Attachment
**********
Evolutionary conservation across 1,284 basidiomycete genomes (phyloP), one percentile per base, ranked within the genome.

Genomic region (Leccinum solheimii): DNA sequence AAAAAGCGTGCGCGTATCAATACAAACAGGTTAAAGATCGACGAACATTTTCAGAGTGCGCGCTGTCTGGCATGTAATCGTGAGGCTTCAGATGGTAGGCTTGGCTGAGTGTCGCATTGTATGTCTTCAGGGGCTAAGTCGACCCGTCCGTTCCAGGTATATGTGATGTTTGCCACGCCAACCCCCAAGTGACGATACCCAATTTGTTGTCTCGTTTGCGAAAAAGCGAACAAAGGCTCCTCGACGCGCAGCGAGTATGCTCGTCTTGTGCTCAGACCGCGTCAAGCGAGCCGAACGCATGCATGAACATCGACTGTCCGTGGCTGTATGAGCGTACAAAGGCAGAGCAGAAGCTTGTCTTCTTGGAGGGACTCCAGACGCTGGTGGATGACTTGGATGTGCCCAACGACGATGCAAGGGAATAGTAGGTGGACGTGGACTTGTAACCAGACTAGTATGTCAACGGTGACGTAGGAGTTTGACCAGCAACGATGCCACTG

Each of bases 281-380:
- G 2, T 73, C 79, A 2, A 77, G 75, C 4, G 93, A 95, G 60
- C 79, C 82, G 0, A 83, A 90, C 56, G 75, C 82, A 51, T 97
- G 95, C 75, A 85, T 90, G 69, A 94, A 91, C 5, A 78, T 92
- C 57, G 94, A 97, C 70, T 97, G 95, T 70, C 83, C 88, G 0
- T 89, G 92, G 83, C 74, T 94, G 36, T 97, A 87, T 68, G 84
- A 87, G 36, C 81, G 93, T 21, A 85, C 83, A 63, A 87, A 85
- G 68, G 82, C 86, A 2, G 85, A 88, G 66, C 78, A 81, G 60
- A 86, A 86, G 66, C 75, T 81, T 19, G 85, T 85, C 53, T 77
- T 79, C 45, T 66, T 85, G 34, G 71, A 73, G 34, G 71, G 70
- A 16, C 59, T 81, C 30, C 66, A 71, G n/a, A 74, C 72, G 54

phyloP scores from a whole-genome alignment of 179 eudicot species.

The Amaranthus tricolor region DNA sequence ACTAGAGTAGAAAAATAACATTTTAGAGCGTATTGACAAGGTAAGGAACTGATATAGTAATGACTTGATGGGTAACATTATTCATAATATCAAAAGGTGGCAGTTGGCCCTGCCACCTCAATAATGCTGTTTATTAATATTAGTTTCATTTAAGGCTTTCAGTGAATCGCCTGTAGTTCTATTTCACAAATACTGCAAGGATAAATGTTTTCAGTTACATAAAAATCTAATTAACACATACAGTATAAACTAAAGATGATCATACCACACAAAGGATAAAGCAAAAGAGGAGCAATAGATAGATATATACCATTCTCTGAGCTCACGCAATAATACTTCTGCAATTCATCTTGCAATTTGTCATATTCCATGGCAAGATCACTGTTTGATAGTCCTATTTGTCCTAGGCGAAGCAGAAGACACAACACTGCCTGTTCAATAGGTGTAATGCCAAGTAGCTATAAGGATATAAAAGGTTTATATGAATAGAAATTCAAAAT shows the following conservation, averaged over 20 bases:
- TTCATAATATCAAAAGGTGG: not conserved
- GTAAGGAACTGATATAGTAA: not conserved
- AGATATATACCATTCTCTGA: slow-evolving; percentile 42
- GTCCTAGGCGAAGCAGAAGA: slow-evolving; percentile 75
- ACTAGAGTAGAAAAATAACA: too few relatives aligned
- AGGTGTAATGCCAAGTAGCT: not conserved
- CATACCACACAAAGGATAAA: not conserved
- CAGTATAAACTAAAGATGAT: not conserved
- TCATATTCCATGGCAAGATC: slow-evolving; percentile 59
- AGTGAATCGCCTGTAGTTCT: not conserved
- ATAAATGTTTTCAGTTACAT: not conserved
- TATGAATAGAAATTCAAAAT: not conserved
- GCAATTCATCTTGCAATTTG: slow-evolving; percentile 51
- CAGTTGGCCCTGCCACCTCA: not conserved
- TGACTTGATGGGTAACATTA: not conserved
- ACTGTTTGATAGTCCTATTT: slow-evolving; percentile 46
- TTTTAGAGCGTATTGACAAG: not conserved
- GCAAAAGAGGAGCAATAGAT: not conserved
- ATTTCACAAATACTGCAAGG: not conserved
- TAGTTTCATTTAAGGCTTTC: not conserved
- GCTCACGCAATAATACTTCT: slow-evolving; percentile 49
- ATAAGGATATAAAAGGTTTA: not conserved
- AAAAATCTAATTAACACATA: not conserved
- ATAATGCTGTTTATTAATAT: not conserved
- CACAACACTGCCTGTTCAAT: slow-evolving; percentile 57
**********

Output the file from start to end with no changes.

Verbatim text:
Evolutionary conservation across 1,284 basidiomycete genomes (phyloP), one percentile per base, ranked within the genome.

Genomic region (Leccinum solheimii): DNA sequence AAAAAGCGTGCGCGTATCAATACAAACAGGTTAAAGATCGACGAACATTTTCAGAGTGCGCGCTGTCTGGCATGTAATCGTGAGGCTTCAGATGGTAGGCTTGGCTGAGTGTCGCATTGTATGTCTTCAGGGGCTAAGTCGACCCGTCCGTTCCAGGTATATGTGATGTTTGCCACGCCAACCCCCAAGTGACGATACCCAATTTGTTGTCTCGTTTGCGAAAAAGCGAACAAAGGCTCCTCGACGCGCAGCGAGTATGCTCGTCTTGTGCTCAGACCGCGTCAAGCGAGCCGAACGCATGCATGAACATCGACTGTCCGTGGCTGTATGAGCGTACAAAGGCAGAGCAGAAGCTTGTCTTCTTGGAGGGACTCCAGACGCTGGTGGATGACTTGGATGTGCCCAACGACGATGCAAGGGAATAGTAGGTGGACGTGGACTTGTAACCAGACTAGTATGTCAACGGTGACGTAGGAGTTTGACCAGCAACGATGCCACTG

Each of bases 281-380:
- G 2, T 73, C 79, A 2, A 77, G 75, C 4, G 93, A 95, G 60
- C 79, C 82, G 0, A 83, A 90, C 56, G 75, C 82, A 51, T 97
- G 95, C 75, A 85, T 90, G 69, A 94, A 91, C 5, A 78, T 92
- C 57, G 94, A 97, C 70, T 97, G 95, T 70, C 83, C 88, G 0
- T 89, G 92, G 83, C 74, T 94, G 36, T 97, A 87, T 68, G 84
- A 87, G 36, C 81, G 93, T 21, A 85, C 83, A 63, A 87, A 85
- G 68, G 82, C 86, A 2, G 85, A 88, G 66, C 78, A 81, G 60
- A 86, A 86, G 66, C 75, T 81, T 19, G 85, T 85, C 53, T 77
- T 79, C 45, T 66, T 85, G 34, G 71, A 73, G 34, G 71, G 70
- A 16, C 59, T 81, C 30, C 66, A 71, G n/a, A 74, C 72, G 54

phyloP scores from a whole-genome alignment of 179 eudicot species.

The Amaranthus tricolor region DNA sequence ACTAGAGTAGAAAAATAACATTTTAGAGCGTATTGACAAGGTAAGGAACTGATATAGTAATGACTTGATGGGTAACATTATTCATAATATCAAAAGGTGGCAGTTGGCCCTGCCACCTCAATAATGCTGTTTATTAATATTAGTTTCATTTAAGGCTTTCAGTGAATCGCCTGTAGTTCTATTTCACAAATACTGCAAGGATAAATGTTTTCAGTTACATAAAAATCTAATTAACACATACAGTATAAACTAAAGATGATCATACCACACAAAGGATAAAGCAAAAGAGGAGCAATAGATAGATATATACCATTCTCTGAGCTCACGCAATAATACTTCTGCAATTCATCTTGCAATTTGTCATATTCCATGGCAAGATCACTGTTTGATAGTCCTATTTGTCCTAGGCGAAGCAGAAGACACAACACTGCCTGTTCAATAGGTGTAATGCCAAGTAGCTATAAGGATATAAAAGGTTTATATGAATAGAAATTCAAAAT shows the following conservation, averaged over 20 bases:
- TTCATAATATCAAAAGGTGG: not conserved
- GTAAGGAACTGATATAGTAA: not conserved
- AGATATATACCATTCTCTGA: slow-evolving; percentile 42
- GTCCTAGGCGAAGCAGAAGA: slow-evolving; percentile 75
- ACTAGAGTAGAAAAATAACA: too few relatives aligned
- AGGTGTAATGCCAAGTAGCT: not conserved
- CATACCACACAAAGGATAAA: not conserved
- CAGTATAAACTAAAGATGAT: not conserved
- TCATATTCCATGGCAAGATC: slow-evolving; percentile 59
- AGTGAATCGCCTGTAGTTCT: not conserved
- ATAAATGTTTTCAGTTACAT: not conserved
- TATGAATAGAAATTCAAAAT: not conserved
- GCAATTCATCTTGCAATTTG: slow-evolving; percentile 51
- CAGTTGGCCCTGCCACCTCA: not conserved
- TGACTTGATGGGTAACATTA: not conserved
- ACTGTTTGATAGTCCTATTT: slow-evolving; percentile 46
- TTTTAGAGCGTATTGACAAG: not conserved
- GCAAAAGAGGAGCAATAGAT: not conserved
- ATTTCACAAATACTGCAAGG: not conserved
- TAGTTTCATTTAAGGCTTTC: not conserved
- GCTCACGCAATAATACTTCT: slow-evolving; percentile 49
- ATAAGGATATAAAAGGTTTA: not conserved
- AAAAATCTAATTAACACATA: not conserved
- ATAATGCTGTTTATTAATAT: not conserved
- CACAACACTGCCTGTTCAAT: slow-evolving; percentile 57